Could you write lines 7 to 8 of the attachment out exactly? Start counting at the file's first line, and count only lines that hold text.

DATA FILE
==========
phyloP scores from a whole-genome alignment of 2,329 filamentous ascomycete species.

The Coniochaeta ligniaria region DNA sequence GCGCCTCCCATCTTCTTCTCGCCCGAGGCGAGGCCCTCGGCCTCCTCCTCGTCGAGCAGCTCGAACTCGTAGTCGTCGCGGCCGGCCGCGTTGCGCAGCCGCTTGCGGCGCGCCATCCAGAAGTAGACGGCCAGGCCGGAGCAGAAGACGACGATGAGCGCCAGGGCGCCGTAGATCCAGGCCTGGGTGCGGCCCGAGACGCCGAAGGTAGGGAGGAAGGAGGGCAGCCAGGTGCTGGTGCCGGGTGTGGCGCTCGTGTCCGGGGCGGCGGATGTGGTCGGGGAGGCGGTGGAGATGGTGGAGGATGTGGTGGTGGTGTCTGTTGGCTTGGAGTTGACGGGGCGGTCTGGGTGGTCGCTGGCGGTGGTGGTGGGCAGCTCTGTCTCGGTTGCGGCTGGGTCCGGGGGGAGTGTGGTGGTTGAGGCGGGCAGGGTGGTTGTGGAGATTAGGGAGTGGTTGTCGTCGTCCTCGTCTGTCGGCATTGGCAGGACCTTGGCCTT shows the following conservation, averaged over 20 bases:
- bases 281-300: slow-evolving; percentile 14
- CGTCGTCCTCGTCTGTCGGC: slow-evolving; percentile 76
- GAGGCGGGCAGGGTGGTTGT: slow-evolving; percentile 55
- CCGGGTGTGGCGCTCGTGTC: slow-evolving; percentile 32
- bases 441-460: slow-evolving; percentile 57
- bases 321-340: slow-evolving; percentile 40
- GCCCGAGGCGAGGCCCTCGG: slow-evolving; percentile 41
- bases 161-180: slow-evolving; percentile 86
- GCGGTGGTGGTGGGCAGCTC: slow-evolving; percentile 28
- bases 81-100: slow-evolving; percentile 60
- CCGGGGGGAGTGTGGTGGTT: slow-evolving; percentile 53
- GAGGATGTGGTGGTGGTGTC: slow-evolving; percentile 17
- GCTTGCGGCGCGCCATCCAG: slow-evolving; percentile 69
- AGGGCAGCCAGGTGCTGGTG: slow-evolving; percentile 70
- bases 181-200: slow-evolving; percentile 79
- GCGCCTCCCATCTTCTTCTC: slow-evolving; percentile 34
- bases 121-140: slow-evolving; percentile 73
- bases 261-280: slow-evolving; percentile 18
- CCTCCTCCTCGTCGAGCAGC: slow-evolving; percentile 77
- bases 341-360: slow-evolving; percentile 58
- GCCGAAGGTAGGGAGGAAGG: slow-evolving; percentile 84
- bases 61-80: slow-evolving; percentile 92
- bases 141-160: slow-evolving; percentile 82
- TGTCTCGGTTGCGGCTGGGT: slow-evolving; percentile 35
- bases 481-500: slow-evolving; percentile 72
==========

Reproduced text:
- bases 441-460: slow-evolving; percentile 57
- bases 321-340: slow-evolving; percentile 40